After a whirlwind transition, University President Michael Schill looks to make his mark on NU


Daily file illustration by Olivia Abeyta

University President Michael Schill previously served as president of the University of Oregon from 2015 to 2022.

Jacob Fulton, Editor in Chief

His appointment and arrival was unlike that of any of his predecessors. But Michael Schill, Northwestern’s 17th University president, is taking everything in stride. 

Schill, a New York native, came to NU from the University of Oregon, where he served as president for seven years after stints as the law school dean at the University of Chicago and University of California, Los Angeles. His return to Chicago was much faster than a typical onboarding process.

Rebecca Blank, who the presidential search committee initially selected to succeed former University President Morton Schapiro, stepped down from her role as president-elect due to health concerns in July. Schill was announced as her replacement exactly one month later — just weeks before the start of Wildcat Welcome.

As a result, Schill had to speed through the transition process to start on Sept. 12, with Schapiro staying on due to the extenuating circumstances. While universities often fill high-level administrative roles months ahead of a transition date, with a period built in for new leaders to acclimate to the environment, Schill had very little time. 

“Usually you come, you’re prepared and then you take another six months of just listening to people before you do anything,” Schill said. “Well, I had a month, and I had to move, get my dog here, finish up what I was doing in Oregon and also try to understand this place.”

Schill credits a wide range of NU staff and administrators with providing him support as he transitioned into the new role. 

Part of that process has also included conversations with Schapiro, who led the University for 13 years. While Schill said he is grateful for Schapiro’s advice and friendship, he differs from his predecessor on at least one important practice. 

Each year, Schapiro read the applications of about 500 prospective students — including some with personal connections to him — and gave recommendations about acceptances. Schill told The Daily he does not intend to continue this practice.

“We hire admissions professionals — my job is not to read student applications,” he said. “It’s every president’s prerogative to decide what they want to do, but it would be something that I would rather leave to the experts.”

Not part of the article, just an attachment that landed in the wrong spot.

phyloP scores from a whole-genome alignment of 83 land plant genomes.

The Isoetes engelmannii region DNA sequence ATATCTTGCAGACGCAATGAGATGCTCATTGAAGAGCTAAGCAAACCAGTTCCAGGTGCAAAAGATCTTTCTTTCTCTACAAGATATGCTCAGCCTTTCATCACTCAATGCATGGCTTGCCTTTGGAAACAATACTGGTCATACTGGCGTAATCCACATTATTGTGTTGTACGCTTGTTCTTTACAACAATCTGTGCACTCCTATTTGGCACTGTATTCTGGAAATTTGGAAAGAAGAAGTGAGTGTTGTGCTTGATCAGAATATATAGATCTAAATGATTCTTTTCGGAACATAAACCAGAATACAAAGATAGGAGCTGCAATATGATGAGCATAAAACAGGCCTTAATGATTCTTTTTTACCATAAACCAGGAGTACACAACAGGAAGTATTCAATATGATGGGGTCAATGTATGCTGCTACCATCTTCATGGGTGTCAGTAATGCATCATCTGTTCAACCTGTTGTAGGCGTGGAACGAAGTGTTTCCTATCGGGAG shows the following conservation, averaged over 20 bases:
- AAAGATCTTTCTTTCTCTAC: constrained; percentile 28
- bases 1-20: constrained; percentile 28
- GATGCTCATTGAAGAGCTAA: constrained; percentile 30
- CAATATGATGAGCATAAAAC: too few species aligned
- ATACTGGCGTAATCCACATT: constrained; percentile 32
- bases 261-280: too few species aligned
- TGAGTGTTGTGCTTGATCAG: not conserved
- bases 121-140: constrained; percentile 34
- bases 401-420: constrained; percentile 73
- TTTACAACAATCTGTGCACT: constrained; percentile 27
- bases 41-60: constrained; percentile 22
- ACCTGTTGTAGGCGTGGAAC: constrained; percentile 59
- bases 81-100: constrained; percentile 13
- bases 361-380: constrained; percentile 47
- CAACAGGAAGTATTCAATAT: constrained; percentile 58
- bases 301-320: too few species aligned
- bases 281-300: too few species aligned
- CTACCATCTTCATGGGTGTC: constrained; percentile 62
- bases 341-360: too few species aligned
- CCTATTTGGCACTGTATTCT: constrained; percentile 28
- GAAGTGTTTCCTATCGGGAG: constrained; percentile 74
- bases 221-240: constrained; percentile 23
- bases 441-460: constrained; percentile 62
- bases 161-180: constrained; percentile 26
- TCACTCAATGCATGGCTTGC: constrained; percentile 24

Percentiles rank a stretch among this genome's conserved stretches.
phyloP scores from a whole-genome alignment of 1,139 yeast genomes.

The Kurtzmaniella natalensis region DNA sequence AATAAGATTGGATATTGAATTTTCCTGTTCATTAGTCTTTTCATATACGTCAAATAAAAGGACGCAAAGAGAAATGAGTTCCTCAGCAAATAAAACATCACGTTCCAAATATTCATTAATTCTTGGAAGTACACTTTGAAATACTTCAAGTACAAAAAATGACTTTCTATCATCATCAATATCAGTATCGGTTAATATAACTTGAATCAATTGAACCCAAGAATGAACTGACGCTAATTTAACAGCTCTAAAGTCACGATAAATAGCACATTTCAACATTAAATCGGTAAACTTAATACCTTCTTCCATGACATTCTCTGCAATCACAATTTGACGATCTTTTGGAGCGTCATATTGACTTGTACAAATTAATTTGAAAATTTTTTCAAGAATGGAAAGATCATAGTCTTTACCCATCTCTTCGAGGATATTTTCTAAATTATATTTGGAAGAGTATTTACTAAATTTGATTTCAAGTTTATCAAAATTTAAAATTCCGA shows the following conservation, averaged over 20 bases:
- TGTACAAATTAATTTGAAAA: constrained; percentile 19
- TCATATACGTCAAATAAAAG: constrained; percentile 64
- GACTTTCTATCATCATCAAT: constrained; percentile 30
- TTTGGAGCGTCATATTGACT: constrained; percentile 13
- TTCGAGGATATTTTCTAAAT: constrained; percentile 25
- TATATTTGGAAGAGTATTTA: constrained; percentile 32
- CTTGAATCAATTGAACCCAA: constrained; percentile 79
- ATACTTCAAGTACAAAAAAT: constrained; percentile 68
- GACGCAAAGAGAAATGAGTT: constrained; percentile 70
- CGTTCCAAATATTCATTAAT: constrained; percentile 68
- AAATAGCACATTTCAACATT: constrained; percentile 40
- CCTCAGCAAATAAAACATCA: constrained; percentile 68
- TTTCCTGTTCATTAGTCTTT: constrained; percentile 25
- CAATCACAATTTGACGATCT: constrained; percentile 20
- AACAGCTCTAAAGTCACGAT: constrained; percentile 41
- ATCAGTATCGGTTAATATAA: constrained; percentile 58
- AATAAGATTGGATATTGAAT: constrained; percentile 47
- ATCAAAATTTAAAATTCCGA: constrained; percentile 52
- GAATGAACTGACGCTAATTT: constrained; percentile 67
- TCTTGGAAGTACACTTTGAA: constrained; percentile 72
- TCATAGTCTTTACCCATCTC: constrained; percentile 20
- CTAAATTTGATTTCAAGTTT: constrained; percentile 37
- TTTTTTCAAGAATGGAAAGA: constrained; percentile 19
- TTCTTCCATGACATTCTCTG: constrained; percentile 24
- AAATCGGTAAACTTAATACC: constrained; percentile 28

Schill also discussed the role with another former University president he already knew: NU’s 15th president, Henry Bienen. Bienen taught Schill as an undergraduate at Princeton University, where he taught and served as the dean of the Woodrow Wilson School of Public and International Affairs for years. 

Through these conversations, Schill said he has been able to get a sense of NU’s culture and community. Both Schapiro and Bienen informed his approach as he intends to leave his own mark at the University. 

“Both of them have the right attitude in giving you advice, but expecting you to make your own decision,” Schill said. “I’ll make my own recipe, but they’ve both done incredible things to move this University forward.”

Though he may have expected to embark on a storied law career when he was a student, Schill said it was retrospectively clear that he was meant to work in education. 

Reflecting on his childhood, Schill said he was different from many of the kids with whom he grew up — instead of shooting basketballs for fun, he was constructing curricula. 

“I was a terrible athlete, but one of the things I did was, I always played teaching,” Schill said. “I always knew that I wanted to teach at some level.”

After initially pursuing law, Schill returned to education, first as a professor and eventually as an administrator. Leading an institution is a far cry from teaching in the classroom, but Schill said he also plans to serve as a professor at NU in future years. 

The practice will keep him connected with the needs of students and faculty while reminding him of the “magic” of undergraduate instruction, he said. In doing so, he said he also plans to take cues from NU staff and faculty as he shapes the direction of the University. 

“That’s what higher education is for — to create knowledge and then transmit knowledge to the next generation,” Schill said. “I believe that teaching is the highest form of that endeavor … I want the faculty to think that I’m one of them, to listen, learn, see what they’re doing.”

As he looks to the University’s future, Schill remains grounded by his friendship with Blank. Thrust into an unusual situation, Schill said he wants to pay his respects to her as she navigates cancer treatment.  

“I think that the best way I can honor Becky is to be a great president,” he said. 

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Twitter: @jacobnfulton